The public cloud may still feel new but it’s worth remembering it’s been ten years since Amazon first officially launched its cloud service and six years since Microsoft Azure became generally available.
And the market has boomed – the most recent quarterly figures for AWS alone showed revenues of $2.57 billion – a year-on-year growth of 64%.
So what does this massive growth in cloud, particularly public cloud, mean?
For the wider business, cloud provides the agility and speed to market required to make companies more competitive. It also helps organisations meet user expectations that corporate IT will deliver the same rich features as their consumer IT.
The introduction of utility-based solutions has allowed business projects to fail faster without the financial penalty attached to capex spend. Also, shifting workloads and functions to the cloud frees up businesses to make greater investments in their technical talent instead of hardware.
One of the most important considerations is choosing the right execution venue for workloads from a wide variety of possibilities.
According to a 451 Research study, options include non-cloud (physical or virtual), on-premises or hosted private cloud, hybrid cloud, IaaS or SaaS.
As a result, organisations often have particular venue preferences for workload types. 451 Research found, for example, that the various cloud-based venues account for 84% of all workloads for collaborative applications, 82% of e-commerce and websites, and 74% of enterprise applications.
Across the board, cloud is playing a leading role as preferred execution venue for a wide variety of common applications and services.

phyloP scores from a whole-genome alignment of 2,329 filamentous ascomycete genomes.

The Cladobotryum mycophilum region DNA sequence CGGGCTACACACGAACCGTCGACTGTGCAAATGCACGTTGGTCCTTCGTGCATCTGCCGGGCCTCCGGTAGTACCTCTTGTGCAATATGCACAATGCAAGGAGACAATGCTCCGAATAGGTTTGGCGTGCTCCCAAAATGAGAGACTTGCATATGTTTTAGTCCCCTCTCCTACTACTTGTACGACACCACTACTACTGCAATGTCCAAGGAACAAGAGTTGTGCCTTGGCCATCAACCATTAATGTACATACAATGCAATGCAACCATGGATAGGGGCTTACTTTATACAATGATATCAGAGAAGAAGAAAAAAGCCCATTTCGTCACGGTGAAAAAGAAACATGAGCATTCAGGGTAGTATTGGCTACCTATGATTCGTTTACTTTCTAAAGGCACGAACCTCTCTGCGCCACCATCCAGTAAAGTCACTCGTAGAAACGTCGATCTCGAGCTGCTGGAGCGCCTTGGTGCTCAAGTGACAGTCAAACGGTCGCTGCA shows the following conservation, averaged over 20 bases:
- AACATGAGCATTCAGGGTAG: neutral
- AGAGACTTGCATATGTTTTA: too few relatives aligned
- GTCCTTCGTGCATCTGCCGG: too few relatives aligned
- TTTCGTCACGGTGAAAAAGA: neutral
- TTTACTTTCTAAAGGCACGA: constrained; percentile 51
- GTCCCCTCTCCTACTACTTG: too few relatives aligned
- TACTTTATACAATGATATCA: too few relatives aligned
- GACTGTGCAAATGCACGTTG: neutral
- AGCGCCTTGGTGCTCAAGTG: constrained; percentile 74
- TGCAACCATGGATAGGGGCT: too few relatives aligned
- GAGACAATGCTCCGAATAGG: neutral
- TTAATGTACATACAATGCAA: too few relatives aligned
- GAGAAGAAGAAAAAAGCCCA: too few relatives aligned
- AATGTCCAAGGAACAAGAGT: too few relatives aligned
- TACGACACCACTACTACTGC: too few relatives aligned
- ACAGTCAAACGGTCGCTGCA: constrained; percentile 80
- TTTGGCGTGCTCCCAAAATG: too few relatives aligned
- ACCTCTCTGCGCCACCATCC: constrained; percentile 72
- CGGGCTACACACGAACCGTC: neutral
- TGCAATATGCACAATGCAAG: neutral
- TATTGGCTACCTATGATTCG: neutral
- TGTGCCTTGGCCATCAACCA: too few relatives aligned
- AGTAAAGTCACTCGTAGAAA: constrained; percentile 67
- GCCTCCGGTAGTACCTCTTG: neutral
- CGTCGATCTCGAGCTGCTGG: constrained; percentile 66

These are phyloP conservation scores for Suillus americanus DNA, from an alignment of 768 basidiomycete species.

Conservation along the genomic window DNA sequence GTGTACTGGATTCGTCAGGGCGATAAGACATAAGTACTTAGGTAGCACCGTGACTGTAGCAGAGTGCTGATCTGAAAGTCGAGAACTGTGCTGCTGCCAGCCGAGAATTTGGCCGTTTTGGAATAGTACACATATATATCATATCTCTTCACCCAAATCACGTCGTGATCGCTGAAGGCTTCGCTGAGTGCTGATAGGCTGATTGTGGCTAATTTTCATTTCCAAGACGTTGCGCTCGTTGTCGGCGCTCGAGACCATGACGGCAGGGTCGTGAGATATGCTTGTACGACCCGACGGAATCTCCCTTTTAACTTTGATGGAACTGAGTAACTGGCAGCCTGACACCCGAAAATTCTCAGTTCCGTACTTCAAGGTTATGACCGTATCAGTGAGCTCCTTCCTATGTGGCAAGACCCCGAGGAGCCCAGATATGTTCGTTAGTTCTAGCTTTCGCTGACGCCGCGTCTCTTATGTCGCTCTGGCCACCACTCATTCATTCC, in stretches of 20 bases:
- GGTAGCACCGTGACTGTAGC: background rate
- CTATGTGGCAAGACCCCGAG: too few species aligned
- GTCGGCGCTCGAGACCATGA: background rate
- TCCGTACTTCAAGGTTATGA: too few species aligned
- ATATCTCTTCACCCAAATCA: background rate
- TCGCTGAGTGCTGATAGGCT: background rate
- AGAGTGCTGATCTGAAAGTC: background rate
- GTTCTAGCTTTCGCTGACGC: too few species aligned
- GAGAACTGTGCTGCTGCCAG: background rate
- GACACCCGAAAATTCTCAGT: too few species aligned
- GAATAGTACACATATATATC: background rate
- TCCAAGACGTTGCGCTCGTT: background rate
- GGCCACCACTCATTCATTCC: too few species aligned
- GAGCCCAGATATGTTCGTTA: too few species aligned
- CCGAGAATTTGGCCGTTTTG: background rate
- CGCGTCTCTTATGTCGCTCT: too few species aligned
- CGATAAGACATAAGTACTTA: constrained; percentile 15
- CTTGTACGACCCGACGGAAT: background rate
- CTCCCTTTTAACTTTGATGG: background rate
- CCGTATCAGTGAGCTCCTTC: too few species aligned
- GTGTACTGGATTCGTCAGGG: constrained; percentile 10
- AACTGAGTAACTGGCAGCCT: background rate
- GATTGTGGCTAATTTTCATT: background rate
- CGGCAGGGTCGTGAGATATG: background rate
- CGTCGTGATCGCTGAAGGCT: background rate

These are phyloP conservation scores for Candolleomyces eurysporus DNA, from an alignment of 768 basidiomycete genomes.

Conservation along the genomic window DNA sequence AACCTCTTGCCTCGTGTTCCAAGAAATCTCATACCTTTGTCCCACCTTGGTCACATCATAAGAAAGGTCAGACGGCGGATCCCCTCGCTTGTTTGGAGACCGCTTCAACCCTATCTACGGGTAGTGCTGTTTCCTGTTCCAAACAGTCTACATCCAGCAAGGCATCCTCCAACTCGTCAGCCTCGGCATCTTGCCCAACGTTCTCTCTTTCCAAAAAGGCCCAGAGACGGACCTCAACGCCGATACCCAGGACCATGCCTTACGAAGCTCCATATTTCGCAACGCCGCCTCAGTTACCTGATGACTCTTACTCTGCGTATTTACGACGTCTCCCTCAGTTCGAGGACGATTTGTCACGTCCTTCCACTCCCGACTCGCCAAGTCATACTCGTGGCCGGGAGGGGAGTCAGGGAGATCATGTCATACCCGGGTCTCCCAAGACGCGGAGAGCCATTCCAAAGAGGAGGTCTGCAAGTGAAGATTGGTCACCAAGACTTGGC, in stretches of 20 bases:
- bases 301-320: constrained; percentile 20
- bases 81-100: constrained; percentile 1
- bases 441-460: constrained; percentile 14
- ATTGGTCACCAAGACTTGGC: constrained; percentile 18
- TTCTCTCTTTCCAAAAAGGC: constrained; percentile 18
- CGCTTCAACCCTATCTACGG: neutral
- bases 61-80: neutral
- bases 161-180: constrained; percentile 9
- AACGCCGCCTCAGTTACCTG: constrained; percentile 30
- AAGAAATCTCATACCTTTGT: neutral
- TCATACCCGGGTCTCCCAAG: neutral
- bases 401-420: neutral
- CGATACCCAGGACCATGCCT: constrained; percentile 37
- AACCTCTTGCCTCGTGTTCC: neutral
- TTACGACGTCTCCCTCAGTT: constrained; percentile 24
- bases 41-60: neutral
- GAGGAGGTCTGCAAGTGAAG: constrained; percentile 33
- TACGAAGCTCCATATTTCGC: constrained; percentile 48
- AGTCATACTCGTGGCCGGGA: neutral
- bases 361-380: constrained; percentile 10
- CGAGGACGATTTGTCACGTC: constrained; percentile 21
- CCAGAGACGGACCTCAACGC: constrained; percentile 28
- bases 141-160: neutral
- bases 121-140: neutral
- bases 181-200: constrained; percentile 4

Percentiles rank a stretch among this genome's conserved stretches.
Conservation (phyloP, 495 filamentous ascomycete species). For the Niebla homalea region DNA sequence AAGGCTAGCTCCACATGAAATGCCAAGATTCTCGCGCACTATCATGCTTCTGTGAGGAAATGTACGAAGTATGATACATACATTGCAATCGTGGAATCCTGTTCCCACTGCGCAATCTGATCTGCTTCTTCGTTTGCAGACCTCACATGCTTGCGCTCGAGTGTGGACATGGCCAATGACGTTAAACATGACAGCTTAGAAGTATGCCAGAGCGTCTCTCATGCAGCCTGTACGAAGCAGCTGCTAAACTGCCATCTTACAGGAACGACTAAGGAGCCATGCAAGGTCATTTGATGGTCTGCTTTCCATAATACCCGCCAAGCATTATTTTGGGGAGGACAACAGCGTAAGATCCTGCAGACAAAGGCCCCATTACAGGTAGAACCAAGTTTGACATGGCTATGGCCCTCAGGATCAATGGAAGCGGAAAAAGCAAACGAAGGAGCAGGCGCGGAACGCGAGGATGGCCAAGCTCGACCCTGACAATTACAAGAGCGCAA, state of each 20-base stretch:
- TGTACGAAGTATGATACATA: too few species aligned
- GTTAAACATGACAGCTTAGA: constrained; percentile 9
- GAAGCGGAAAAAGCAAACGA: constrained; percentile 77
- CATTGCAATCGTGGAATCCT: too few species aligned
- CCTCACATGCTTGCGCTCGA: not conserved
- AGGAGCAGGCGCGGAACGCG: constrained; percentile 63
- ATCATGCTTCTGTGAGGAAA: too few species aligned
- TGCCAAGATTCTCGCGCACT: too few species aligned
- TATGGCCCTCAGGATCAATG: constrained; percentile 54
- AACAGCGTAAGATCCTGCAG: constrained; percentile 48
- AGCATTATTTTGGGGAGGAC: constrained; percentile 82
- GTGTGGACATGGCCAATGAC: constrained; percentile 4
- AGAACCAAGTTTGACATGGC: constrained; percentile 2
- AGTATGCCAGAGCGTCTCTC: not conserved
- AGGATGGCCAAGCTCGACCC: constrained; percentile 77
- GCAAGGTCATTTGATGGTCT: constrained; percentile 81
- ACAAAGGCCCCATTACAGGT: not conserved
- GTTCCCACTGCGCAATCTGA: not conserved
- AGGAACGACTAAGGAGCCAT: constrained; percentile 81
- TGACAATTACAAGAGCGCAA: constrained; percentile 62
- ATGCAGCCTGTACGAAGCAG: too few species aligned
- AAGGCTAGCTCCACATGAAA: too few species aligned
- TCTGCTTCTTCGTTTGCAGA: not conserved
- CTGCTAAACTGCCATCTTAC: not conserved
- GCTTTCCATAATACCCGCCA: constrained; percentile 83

The road to workload portability
Automation and orchestration are becoming central to the strategies of most managed cloud service providers (MCSPs) because they enable them to reduce the cost of their service while providing better agility to their customers.
This is rapidly becoming a must-have, as more and more customers expect them to mimic the automation and orchestration capabilities of the hyperscalers.
As the choice of venues for workloads becomes more wide-ranging, MCSPs are evolving towards a cloud integrator model where they can integrate hyperscalers, legacy, on-premise and other cloud providers.
In this model, the application is king and the MCSP’s role is to provide the best platform for a specific workload with the same level of service, irrespective of where it is hosted.
Admittedly, there are challenges in combining the twin goals of embracing the hyperscalers while evolving internal platforms, but it’s the most effective path forward for those aiming to achieve the ultimate goal of true workload portability.
While the promise of greater agility, scalability and commercial benefits offered by public cloud are tempting, culturally this approach requires some consideration.
Some may be sceptical because their legacy applications won't scale and flex well in a hyperscale environment – others may be concerned about the security of their data in the public cloud. And let’s not forget those who feel uncomfortable about entrusting any of their workloads to something called 'public cloud’.
>See also: 6 drivers for moving business to the cloud
But there’s no escaping the fact that using hyperscalers is almost inevitable in a hybrid future, where the flexibility, scalability and greater continuity of public cloud can be allied to private cloud’s strengths in areas like data sovereignty, extreme performance and deep customisation.
In the end, however, incorporating a hyperscaler into a managed service strategy is not just a technology decision. Organisations need to want to do it and to have an appetite for transformation, as well as the talent to implement and manage it in-house.
But with the rapidly increasing array of features and services being introduced for hyperscale platforms (for example, new AWS features and services increased from 82 in 2011 to 722 in 2015), bringing the hyperscalers on board can help businesses plug themselves into a feature-rich future.
Sourced from Mark Stancombe-Duhm, hyperscaler practice lead, and Rob Selby, product manager for hyperscaler services, Adapt